Flavio Canto, Judoka and Brazilian Jiu Jitsu black belt was speaking about his techniques, teaching, competing, and his drive to compete. The magazine interview has been long lost and the exact quote has long left my mind but the essence of his remarks were something like this:
I give away my techniques to my enemies in order to force myself to become better. I want to know that I am the best with no secrets and no excuses.
When I read that interview, I remembered something that had happened to me years earlier. I was recently out of undergrad and working in a bookstore’s database department on South Street. One of my coworkers was a writer and invited me to a writers’ get together in South Philly. Being a composer and fan of creative speak, I went along to this open house.
The small home was abuzz with talk of ideas, character discussion, critiques of plots and dialogue, and in a small crowd in the middle of the living room attention turned to me. “So what do you do?” I told them that I’m a composer and started telling the group about a piano piece that I was writing. Thinking that this would be a sympathetic crowd, I shared my current problems regarding the piece. I told them that I was “writing this piece for piano and I am in love with the thematic material.” They leaned in, eager to hear about my process and I was encouraged to continue. Sure that they would understand, I confessed “I like the material so much that I haven’t finished it for fear of ruining it in my mind. It’s really great and I don’t want to destroy the purity of the theme while exploring the development.”
They looked at me like I had three heads. Three ugly heads. With “I hate writers” tattooed on my eyelids. One of them spoke, “Who do you think you are?” I stared back at him. “It’s not yours. I might need that piece and you do not have the right to keep it.” The growing crowd (really, it grew and I think that someone turned the heat on) nodded in agreement. “You need to go finish that piece,” someone said. “I can’t believe you haven’t finished it yet,” said one of the throng. A few people walked away. “How long have you been letting it sit?” someone asked. I didn’t have an answer.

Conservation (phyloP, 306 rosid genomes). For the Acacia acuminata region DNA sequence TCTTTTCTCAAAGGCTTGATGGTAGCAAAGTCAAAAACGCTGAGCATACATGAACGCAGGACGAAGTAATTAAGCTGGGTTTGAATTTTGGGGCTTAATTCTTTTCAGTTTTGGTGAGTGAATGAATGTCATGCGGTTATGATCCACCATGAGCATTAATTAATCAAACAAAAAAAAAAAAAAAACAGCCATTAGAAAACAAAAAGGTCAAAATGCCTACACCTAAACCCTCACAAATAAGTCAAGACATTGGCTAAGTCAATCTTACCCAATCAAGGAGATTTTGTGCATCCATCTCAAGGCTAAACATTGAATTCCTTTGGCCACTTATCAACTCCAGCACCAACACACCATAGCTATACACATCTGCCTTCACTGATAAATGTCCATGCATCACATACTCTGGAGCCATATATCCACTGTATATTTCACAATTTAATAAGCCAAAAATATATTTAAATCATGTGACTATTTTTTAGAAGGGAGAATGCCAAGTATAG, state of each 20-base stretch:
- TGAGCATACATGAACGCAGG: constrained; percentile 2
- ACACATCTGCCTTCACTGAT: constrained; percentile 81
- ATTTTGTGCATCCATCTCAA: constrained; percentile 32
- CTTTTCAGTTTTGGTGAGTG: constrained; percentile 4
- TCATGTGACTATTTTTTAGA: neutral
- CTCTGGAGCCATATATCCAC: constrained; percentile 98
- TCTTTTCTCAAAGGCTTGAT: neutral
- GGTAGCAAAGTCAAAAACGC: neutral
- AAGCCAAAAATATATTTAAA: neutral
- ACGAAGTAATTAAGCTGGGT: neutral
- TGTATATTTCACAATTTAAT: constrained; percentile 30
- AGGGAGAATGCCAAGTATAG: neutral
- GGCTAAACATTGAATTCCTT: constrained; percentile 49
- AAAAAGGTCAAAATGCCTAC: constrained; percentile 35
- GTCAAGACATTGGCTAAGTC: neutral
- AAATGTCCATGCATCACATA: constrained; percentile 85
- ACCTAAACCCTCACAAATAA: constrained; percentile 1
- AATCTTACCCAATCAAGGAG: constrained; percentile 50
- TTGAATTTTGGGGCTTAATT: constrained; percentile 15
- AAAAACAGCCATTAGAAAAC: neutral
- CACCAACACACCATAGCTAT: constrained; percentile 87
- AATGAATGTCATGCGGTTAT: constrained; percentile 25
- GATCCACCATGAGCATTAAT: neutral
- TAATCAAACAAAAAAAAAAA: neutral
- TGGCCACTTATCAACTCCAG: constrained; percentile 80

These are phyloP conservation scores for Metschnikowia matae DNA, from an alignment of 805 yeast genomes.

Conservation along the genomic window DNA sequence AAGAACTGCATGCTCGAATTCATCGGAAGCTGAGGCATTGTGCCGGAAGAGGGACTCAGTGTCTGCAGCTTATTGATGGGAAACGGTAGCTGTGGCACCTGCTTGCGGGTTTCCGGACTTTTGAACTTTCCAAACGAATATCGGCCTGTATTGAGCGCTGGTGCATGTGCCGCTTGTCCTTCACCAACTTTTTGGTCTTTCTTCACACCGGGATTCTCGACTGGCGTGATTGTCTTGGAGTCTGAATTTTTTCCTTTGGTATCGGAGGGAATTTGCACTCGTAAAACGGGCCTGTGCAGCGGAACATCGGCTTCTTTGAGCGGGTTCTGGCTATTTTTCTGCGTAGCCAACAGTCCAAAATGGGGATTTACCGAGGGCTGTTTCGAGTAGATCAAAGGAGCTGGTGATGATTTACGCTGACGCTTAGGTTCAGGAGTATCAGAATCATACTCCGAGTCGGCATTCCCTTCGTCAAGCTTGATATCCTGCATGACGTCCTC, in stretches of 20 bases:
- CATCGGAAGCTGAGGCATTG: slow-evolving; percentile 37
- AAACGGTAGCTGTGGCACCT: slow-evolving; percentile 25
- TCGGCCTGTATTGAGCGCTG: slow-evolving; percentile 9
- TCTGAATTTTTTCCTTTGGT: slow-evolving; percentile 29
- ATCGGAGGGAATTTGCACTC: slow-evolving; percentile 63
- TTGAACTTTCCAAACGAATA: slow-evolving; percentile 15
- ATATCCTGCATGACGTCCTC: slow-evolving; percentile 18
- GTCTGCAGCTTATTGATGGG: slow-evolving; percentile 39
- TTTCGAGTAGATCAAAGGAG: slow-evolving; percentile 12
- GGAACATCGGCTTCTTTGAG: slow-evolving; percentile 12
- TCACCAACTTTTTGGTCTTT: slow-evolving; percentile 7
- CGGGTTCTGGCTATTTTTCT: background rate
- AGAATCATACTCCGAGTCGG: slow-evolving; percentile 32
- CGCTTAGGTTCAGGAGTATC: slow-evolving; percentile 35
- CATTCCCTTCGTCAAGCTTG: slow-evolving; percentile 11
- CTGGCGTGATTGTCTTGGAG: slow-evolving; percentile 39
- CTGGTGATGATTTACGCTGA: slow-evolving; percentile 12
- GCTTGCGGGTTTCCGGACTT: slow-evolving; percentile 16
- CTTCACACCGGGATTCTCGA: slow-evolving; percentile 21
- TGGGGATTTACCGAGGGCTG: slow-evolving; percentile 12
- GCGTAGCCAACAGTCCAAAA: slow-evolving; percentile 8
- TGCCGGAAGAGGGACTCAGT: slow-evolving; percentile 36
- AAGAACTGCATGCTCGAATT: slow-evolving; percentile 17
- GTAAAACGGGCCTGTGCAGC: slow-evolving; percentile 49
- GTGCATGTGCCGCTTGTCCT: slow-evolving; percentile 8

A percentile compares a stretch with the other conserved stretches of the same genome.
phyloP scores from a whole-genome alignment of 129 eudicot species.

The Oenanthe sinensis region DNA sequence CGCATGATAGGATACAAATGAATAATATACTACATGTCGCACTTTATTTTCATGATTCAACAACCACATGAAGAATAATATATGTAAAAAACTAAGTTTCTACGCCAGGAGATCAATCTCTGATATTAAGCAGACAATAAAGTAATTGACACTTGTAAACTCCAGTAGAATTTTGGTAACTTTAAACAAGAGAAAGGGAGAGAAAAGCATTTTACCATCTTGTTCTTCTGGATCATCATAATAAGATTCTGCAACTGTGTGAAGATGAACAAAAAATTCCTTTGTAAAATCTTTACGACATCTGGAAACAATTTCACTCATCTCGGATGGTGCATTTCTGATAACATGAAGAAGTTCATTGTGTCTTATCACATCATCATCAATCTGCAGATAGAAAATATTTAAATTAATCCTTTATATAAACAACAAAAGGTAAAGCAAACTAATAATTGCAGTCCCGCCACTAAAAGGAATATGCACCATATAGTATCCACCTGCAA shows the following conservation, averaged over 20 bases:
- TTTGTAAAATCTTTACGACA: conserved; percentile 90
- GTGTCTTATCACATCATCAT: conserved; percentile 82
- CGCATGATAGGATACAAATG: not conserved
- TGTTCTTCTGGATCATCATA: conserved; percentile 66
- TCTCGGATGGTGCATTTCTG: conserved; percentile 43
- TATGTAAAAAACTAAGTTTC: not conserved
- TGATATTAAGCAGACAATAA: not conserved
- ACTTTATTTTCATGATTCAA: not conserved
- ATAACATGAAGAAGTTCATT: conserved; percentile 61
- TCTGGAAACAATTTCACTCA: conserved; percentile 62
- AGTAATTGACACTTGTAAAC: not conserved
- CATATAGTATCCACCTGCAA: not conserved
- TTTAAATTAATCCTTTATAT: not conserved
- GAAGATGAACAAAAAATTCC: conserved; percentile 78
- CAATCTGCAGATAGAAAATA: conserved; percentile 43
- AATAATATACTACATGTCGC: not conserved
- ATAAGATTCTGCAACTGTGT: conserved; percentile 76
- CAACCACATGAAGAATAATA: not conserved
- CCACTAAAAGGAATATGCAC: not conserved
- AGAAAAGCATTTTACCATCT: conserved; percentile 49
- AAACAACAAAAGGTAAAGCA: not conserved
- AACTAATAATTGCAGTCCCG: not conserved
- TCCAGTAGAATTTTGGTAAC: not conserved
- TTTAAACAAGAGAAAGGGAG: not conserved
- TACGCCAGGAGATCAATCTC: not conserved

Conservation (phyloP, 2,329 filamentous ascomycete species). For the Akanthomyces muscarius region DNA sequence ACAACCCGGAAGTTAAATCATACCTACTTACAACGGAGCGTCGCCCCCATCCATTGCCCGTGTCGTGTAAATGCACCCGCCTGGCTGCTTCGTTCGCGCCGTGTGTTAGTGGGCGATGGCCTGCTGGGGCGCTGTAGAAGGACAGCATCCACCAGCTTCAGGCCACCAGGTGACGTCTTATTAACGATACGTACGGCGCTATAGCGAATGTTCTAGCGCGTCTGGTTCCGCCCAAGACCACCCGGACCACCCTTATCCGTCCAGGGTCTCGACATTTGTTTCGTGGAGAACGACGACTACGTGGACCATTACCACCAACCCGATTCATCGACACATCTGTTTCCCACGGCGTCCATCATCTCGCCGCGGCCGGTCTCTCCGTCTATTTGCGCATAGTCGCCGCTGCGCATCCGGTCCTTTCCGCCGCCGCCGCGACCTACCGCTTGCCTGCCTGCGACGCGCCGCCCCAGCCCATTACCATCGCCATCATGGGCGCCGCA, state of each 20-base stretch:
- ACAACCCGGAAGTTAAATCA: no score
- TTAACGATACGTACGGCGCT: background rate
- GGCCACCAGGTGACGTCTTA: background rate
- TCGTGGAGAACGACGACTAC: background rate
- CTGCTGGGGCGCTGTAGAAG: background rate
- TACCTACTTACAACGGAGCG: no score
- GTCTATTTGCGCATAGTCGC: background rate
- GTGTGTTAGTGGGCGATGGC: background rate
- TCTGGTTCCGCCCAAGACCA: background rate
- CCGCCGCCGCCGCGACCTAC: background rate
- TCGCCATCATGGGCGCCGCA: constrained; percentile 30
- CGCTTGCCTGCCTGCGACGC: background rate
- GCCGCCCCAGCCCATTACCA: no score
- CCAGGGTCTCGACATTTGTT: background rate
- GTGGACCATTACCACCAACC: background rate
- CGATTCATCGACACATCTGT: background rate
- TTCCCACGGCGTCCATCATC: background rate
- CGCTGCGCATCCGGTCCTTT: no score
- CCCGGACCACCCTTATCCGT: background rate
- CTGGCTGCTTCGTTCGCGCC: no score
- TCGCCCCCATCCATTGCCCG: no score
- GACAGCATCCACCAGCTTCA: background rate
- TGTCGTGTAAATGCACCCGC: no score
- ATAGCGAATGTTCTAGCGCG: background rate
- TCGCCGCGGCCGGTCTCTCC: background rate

This experience is fresh in my mind. I can still feel the tension. It drives me, though. I think of Flavio Canto. I think of that weird Woody Allen-esque dude in South Philly. I think about how silly I am thinking that I own any of the ideas that come out of my head.
I become protective of my research, of my classroom management strategies, my course design, and my methods of increasing achievement. We all do. We have our pets. We have things that we share when asked. We plan those moments carefully so we do not give away all of our secrets. Why?
Feeling plugged up in your classroom approach? Could it be that you are shouldering a burden that is too great to bear? Education, I am finding, is something that demands to be given away. The same way that a quality story must be read and good music demands participatory listening, education requires action–and not simply the execution of the lesson. It requires sharing, grooming, perfecting, adapting, and giving away of all that you have so that it may reach its potential–without you. Your brilliant ideas will develop and become epic without you…yes, it’s true. Someone will do it better. Be proud. Now do it again. And again.
We think that we own it. Foolish, isn’t it? We protect it like a jealous love or a protective parent. Worse is when we think that it’s not that big a deal, that’s it’s not worth sharing. Also foolish. What are your confessions?